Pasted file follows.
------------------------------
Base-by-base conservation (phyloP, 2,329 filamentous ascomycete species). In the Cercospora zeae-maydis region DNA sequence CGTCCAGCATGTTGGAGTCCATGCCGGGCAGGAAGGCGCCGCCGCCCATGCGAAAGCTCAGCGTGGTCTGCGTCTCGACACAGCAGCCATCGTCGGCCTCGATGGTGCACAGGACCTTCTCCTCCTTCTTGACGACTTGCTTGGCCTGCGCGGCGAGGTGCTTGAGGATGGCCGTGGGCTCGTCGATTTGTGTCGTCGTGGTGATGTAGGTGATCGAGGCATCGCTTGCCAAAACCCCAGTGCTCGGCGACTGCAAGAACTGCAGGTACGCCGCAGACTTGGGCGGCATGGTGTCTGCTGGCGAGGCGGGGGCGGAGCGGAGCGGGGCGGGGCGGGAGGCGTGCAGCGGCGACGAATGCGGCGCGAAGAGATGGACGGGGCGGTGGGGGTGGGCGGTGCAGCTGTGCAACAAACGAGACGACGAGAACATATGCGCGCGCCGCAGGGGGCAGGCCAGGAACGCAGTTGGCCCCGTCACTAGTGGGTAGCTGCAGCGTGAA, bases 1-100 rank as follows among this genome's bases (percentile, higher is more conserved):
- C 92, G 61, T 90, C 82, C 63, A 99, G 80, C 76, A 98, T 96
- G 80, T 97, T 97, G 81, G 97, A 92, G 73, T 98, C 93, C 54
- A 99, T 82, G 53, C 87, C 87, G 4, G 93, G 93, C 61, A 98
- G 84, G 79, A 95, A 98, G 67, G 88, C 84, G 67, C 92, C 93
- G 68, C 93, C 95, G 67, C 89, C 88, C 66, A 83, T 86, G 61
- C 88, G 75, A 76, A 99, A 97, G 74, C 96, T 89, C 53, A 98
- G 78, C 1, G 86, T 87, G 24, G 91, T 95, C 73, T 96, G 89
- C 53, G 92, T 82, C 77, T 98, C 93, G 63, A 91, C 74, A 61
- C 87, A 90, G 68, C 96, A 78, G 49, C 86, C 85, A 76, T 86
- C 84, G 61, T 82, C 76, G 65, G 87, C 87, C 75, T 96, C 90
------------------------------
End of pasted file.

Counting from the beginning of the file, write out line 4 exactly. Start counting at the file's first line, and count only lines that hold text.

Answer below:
- A 99, T 82, G 53, C 87, C 87, G 4, G 93, G 93, C 61, A 98